Cleaning MAF Sensors
Oil-impregnated aftermarket air filters are one of the most popular upgrades on the market, but be warned: BD Diesel’s service manager Cheyne Beukes says the MAF sensor on the Chevy Duramax is sensitive to both moisture and over-oiling.
So when cleaning the aftermarket filter element, make sure it’s thoroughly dry before oiling. (Though, oddly enough, he notes that an older 12V Cummins runs better with a bit of water in the intake).
Beukes also points out that over-oiling the filter can contaminate the MAF sensor’s wire element, causing the engine to throw a code and even go into limp mode.
Spraying the MAF sensor inlet with an aerosol cleaner for electrical contacts might correct this problem.
Also be sure the MAF sensor in the aftermarket cold-air intake is installed correctly; the sensor opening should point toward the air filter end of the intake tube.
Engine Cooling Tips
If your work truck does duty in a hot climate, we’ve got a few tips to keep in mind for your cooling system for all three major brands.
Starting with Chevy, the LLY Duramax diesel has a reputation for overheating, partly because it has a smaller fan than the one on the earlier LB7 model (19 versus 21 inches).
The ‘06 LBZ in particular has a 23-inch fan plus a larger radiator. The good news is this cooling system can be fitted on an LLY.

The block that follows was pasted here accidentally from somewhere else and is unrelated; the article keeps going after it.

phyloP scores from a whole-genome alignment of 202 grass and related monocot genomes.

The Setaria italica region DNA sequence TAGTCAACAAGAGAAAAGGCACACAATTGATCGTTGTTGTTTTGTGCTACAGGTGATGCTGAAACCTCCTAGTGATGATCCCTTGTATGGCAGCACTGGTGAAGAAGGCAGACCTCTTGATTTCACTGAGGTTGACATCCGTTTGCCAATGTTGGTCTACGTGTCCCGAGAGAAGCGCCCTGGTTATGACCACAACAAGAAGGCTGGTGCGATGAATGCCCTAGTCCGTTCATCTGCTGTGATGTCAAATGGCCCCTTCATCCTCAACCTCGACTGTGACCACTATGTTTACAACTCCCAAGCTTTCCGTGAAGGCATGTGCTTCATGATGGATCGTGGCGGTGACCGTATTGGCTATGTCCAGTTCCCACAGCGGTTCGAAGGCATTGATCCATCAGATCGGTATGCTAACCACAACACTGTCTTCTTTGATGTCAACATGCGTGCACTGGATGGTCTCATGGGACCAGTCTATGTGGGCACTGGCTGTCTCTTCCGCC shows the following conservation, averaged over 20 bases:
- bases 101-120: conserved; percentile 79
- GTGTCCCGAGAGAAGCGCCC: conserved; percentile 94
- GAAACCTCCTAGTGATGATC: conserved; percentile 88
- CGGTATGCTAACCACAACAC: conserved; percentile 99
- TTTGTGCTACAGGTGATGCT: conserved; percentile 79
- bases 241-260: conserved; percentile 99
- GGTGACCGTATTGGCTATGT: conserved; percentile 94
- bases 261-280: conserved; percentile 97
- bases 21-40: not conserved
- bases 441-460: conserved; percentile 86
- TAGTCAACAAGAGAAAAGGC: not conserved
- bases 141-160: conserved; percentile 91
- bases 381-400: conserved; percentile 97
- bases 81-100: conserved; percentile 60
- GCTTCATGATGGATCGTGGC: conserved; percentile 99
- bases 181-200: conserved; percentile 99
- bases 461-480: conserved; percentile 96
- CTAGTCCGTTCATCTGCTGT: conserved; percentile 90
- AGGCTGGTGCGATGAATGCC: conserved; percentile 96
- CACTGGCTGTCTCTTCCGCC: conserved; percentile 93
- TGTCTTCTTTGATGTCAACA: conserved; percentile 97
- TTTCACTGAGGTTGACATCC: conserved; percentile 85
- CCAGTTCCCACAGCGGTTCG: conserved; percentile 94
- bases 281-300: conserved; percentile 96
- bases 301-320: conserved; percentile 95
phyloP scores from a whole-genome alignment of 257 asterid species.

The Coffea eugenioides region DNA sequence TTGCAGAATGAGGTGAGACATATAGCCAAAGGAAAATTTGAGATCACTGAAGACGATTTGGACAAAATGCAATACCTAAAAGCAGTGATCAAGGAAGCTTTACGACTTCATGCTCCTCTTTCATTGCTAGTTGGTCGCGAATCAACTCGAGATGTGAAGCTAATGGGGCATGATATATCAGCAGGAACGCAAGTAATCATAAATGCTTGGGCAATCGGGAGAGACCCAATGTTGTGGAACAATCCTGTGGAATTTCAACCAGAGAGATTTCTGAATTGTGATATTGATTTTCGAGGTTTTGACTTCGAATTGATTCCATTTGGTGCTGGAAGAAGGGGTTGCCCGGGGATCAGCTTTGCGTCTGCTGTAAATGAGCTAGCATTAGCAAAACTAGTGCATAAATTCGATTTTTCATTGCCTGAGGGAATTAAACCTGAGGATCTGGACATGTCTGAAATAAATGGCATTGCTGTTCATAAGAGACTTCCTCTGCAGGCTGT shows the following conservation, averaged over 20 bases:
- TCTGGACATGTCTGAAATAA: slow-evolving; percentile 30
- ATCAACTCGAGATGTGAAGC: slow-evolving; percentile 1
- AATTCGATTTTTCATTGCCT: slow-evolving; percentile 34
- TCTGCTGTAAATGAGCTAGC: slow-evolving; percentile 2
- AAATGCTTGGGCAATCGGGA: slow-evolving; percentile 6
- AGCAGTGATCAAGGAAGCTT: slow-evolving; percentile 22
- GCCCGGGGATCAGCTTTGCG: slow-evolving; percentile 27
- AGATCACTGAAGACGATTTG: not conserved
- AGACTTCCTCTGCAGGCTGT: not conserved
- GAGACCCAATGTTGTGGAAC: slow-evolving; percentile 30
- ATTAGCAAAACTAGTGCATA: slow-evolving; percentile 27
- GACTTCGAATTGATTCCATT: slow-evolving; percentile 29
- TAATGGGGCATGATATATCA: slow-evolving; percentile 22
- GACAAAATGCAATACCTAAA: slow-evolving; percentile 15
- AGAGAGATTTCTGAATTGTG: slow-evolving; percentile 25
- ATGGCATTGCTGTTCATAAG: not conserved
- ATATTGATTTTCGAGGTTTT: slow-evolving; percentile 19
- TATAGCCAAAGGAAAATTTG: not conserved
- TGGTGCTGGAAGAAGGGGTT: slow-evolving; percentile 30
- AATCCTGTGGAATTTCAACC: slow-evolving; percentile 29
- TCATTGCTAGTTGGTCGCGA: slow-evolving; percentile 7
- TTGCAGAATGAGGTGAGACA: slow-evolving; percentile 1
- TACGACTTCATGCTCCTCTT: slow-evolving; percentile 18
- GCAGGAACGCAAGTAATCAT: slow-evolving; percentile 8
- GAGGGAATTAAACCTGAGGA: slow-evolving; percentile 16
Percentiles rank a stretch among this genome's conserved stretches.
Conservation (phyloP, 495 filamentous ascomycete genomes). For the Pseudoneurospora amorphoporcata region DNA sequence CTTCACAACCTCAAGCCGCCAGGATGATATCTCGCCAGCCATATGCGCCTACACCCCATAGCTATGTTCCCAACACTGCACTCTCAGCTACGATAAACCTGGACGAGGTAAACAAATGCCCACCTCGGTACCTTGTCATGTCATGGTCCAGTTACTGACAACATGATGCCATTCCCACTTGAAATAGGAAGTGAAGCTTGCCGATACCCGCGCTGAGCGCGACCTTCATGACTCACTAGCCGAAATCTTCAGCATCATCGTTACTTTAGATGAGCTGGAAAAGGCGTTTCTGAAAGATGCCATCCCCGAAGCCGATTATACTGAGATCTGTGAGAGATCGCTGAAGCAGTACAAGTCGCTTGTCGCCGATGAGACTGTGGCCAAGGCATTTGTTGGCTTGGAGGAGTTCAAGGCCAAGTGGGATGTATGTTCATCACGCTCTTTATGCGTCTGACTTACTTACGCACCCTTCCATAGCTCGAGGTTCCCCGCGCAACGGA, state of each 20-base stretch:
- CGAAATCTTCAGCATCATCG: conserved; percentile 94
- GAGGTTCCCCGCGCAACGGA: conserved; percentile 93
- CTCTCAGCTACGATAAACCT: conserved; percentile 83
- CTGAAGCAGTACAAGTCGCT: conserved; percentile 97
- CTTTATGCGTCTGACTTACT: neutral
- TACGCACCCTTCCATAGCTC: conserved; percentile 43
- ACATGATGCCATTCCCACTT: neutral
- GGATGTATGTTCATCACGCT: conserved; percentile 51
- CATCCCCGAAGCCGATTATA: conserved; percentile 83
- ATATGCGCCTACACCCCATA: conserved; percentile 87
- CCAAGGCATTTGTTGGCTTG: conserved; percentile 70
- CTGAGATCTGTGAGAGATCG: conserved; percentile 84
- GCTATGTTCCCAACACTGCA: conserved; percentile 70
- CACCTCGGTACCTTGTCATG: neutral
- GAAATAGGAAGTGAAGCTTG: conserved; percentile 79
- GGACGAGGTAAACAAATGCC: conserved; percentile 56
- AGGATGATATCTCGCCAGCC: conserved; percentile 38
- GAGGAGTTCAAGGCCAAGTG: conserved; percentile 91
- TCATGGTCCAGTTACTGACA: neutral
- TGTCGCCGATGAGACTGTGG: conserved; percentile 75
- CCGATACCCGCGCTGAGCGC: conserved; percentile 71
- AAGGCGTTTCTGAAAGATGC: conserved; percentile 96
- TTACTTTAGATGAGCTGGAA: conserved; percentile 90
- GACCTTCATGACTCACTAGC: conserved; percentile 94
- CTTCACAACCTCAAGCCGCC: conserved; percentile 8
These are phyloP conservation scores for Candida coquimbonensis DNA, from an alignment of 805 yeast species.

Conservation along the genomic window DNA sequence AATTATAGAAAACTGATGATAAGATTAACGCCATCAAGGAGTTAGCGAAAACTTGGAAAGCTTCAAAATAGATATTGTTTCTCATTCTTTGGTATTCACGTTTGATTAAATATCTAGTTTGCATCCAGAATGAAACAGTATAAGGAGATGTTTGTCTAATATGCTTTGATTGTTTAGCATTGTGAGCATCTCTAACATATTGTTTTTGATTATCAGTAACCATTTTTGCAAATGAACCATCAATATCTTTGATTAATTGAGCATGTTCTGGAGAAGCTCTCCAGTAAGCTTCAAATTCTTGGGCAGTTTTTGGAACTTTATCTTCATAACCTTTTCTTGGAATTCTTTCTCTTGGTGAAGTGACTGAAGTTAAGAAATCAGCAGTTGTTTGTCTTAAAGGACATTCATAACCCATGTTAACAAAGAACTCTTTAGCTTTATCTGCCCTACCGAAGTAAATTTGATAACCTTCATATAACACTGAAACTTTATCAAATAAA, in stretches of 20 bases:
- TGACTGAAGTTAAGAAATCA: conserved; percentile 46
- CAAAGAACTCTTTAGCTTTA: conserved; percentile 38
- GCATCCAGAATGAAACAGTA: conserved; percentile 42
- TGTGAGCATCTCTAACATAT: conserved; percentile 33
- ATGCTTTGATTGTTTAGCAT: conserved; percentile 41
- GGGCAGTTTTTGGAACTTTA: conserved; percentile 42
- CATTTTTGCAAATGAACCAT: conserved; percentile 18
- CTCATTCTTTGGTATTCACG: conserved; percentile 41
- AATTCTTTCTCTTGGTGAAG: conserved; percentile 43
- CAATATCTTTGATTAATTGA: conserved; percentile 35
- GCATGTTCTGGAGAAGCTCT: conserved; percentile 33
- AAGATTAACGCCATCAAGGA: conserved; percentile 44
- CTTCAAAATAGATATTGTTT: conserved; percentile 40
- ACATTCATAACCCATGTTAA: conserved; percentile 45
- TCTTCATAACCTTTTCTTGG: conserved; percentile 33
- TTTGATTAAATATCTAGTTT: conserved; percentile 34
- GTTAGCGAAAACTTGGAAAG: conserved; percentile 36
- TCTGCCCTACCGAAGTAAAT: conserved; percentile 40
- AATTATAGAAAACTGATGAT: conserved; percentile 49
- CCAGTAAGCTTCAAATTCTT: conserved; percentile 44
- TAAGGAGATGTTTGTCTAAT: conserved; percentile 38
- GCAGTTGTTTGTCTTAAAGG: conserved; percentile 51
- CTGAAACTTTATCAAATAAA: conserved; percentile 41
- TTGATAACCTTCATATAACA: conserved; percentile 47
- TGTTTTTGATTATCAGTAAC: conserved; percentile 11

However, before going to that much trouble, check the air filter; a clogged element can raise engine temp, as can a plugged-up catalytic converter.
To check for the latter, drill test ports both before and after the cat, and then compare the pressure readings on each.
Another possible cause of overheating is from the engine electronics, which can learn to flow too much through the EGR.
Or, on the LBZ Duramax, which has variable vanes, the turbo position controls might be restricting exhaust flow. The Check Engine Light might not come on in this scenario.
So, have your dealer re-calibrate the PCM (Powetrain Control Module).
Not sure which model Duramax you have? Look at the eighth digit on the VIN: A number “2” indicates LLY while the letter “D” designates LBZ.
Reports of leaky radiators are common on the 2008 Ford Super Duty, and the plastic components supporting the aluminum core can also be a problem.
If you find that’s the case, consider replacing the water pump at the same time to save money on future replacement, which we hear might be needed as often as every 60,000 miles.
Clogged EGR valves are also an issue on Power Strokes, possibly due to either carbon buildup – or sand from the block casting getting into the coolant. We plan to focus on a preventive course of action in an upcoming tech article showing how to install a coolant filter.
If you need a quick fix for overheating, we’ve had some success lowering engine temps on a Cummins diesel (and other brands) with Lucas Super Coolant.
We noticed an immediate drop in running temperature of about 15 degrees in the hot desert after pouring a bottle in the radiator. The company claims as much as a 20-degree difference. We didn’t see that much of a change, perhaps because we able to flush the radiator as recommended.